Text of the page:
Book Reviews: Odd Thomas is Awesome, but Forever Odd Isn’t Quite

As I understand it, Dean Koontz is a prolific author who writes suspense thrillers that contain elements of the paranormal, horror, science fiction, and other genres. The Odd Thomas series, containing seven books and five novelettes, is only one of many he has written. It has a definite paranormal/horror bent, as well as a strong “literary” feel to it, being grounded more in the “odd” gift of the titular character, and the consequences of that gift, than in the pace of those consequences. It is, in my mind, an odd combination. Forever Odd is the second book in the Odd Thomas series, the first book being named Odd Thomas.

I read the first one a couple of years ago. I listened to, rather than read, Forever Odd during my commutes (yay for audiobooks!) about a year ago.   Both books follow a young man named Odd Thomas (yes, that’s actually his name) who is able to see dead people and feel a kind of “psychic magnetism” toward them or toward people that are in trouble.

The First Book: Odd Thomas is Awesome at Being Odd

Goodreads describes the first book’s plot as follows:

“A mysterious man comes to town with a voracious appetite, a filing cabinet stuffed with information on the world’s worst killers, and a pack of hyena-like shades following him wherever he goes. Who the man is and what he wants, not even Odd’s deceased informants can tell him. His most ominous clue is a page ripped from a day-by-day calendar for August 15. Today is August 14.”

Sounds pretty ominous, right? It was. I highly enjoyed Koontz’s somewhat lyrical style and unique characters–his gun-toting girlfriend Stormy Llewelyn, and his morbidly obese, famous writer friend Little Ozzie–among others. I also really enjoyed the plot, which was tightly-woven, suspenseful, and intense.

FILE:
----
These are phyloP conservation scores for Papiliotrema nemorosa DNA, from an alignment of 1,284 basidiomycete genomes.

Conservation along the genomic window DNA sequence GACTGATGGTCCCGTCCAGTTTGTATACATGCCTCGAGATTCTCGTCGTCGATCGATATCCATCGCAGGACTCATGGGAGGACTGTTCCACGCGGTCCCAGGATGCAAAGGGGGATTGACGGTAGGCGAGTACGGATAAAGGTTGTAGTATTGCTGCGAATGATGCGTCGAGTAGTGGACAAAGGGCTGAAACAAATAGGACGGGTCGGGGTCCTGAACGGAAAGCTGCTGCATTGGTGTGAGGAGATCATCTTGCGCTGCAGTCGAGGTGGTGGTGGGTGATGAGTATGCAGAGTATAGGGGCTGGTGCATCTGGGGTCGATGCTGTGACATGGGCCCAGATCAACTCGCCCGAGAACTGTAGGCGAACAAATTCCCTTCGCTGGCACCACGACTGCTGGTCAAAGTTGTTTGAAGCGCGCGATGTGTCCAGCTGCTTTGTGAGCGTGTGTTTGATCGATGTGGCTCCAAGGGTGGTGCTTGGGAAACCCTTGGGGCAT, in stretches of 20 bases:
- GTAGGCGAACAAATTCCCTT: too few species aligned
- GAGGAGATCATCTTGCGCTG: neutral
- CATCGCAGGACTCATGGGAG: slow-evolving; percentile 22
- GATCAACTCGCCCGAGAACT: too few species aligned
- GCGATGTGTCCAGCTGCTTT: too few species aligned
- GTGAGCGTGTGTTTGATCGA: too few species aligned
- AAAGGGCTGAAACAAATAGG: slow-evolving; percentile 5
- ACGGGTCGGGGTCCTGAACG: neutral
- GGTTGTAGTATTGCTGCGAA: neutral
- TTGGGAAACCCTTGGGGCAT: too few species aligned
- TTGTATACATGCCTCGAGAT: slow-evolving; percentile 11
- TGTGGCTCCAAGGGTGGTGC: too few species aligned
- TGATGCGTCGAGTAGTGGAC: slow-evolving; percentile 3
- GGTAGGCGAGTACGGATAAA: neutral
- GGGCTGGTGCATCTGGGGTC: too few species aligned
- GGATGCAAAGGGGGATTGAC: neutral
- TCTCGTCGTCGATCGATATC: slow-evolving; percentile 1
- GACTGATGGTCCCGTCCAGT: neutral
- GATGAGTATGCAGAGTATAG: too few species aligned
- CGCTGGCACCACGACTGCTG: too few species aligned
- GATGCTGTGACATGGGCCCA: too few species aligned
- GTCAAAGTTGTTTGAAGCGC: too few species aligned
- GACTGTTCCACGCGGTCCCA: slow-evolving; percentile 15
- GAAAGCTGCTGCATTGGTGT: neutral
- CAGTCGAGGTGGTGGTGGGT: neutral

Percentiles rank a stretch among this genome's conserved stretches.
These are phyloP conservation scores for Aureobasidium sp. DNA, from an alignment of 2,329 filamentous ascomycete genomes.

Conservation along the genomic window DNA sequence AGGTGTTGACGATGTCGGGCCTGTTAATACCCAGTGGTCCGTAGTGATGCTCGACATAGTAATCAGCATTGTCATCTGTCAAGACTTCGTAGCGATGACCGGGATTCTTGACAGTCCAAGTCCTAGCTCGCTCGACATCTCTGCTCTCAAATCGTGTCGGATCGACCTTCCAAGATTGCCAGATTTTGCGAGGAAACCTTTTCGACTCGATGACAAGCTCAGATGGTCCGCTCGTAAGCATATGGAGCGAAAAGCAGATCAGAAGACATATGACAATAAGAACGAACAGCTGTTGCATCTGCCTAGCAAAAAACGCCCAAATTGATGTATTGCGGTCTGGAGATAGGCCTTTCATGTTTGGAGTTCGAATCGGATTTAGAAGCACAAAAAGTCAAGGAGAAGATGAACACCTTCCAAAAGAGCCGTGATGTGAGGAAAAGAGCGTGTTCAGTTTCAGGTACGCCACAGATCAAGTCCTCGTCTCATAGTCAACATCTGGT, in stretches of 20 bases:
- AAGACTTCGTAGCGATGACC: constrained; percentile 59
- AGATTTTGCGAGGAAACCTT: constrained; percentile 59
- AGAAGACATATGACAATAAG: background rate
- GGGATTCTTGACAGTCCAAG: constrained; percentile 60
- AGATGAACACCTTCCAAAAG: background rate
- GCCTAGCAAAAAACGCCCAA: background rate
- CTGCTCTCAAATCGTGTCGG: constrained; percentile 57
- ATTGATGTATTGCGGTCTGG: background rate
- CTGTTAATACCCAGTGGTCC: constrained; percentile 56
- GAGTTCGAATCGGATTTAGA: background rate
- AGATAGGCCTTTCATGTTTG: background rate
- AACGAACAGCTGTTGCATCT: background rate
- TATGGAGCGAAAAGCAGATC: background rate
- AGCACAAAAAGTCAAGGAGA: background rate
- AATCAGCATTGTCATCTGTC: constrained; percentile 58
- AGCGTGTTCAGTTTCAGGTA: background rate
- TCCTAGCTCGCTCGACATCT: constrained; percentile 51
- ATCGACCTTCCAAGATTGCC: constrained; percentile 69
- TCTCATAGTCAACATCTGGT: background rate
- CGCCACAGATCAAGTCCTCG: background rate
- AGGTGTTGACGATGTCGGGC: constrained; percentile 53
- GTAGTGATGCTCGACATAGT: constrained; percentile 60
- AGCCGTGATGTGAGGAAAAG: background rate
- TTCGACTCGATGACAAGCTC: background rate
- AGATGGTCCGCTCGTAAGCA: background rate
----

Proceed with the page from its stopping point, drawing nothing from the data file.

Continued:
The Second Book: Forever Odd Falls Flat

This second book, though, I didn’t enjoy nearly as much. This is its synopsis:

“A childhood friend of Odd’s has disappeared. The worst is feared. But as Odd applies his unique talents to the task of finding the missing person, he discovers something worse than a dead body, encounters an enemy of exceptional cunning, and spirals into a vortex of terror.”

The first half of the book is Odd’s discovery of the disappearance of his childhood friend and the brutal murder of the friend’s stepfather. He searches for his friend Danny, thinking the murderer and kidnapper is Danny’s biological father, a convict. He discovers (warning: start of a semi-spoiler) halfway through the book that the blame, in fact, lies with a different culprit, and spends the rest of the book trying to figure out how to defeat her.

It is out of this structure that my main complaint arises. The villain, Detura, is evil, sadistic, and bloodthirsty to the core. She seeks out ghosts and  the ability to see them. She revels in causing pain. In short, she is a flat character. She has no intriguing backstory, redeeming motives, or even moments of uncertainty; she’s just horrible (end semi-spoiler). This flatness, or simpleness, is a great exception to the many other utterly unique and delightful, oxymoronic and relatable, complex characters that inhabit Koontz’s books.

And, without a complex, truly interesting villain, the conflict and plot of the book fall flat. It becomes simply a struggle for Odd to keep his friend, who has brittle-bone disease (a handy plot device) and himself alive. While propped up occasionally by bursts of action as Odd fights off Detura’s henchmen, the plot mainly consists of him trying to outthink his way out of the maze of problems she creates for him.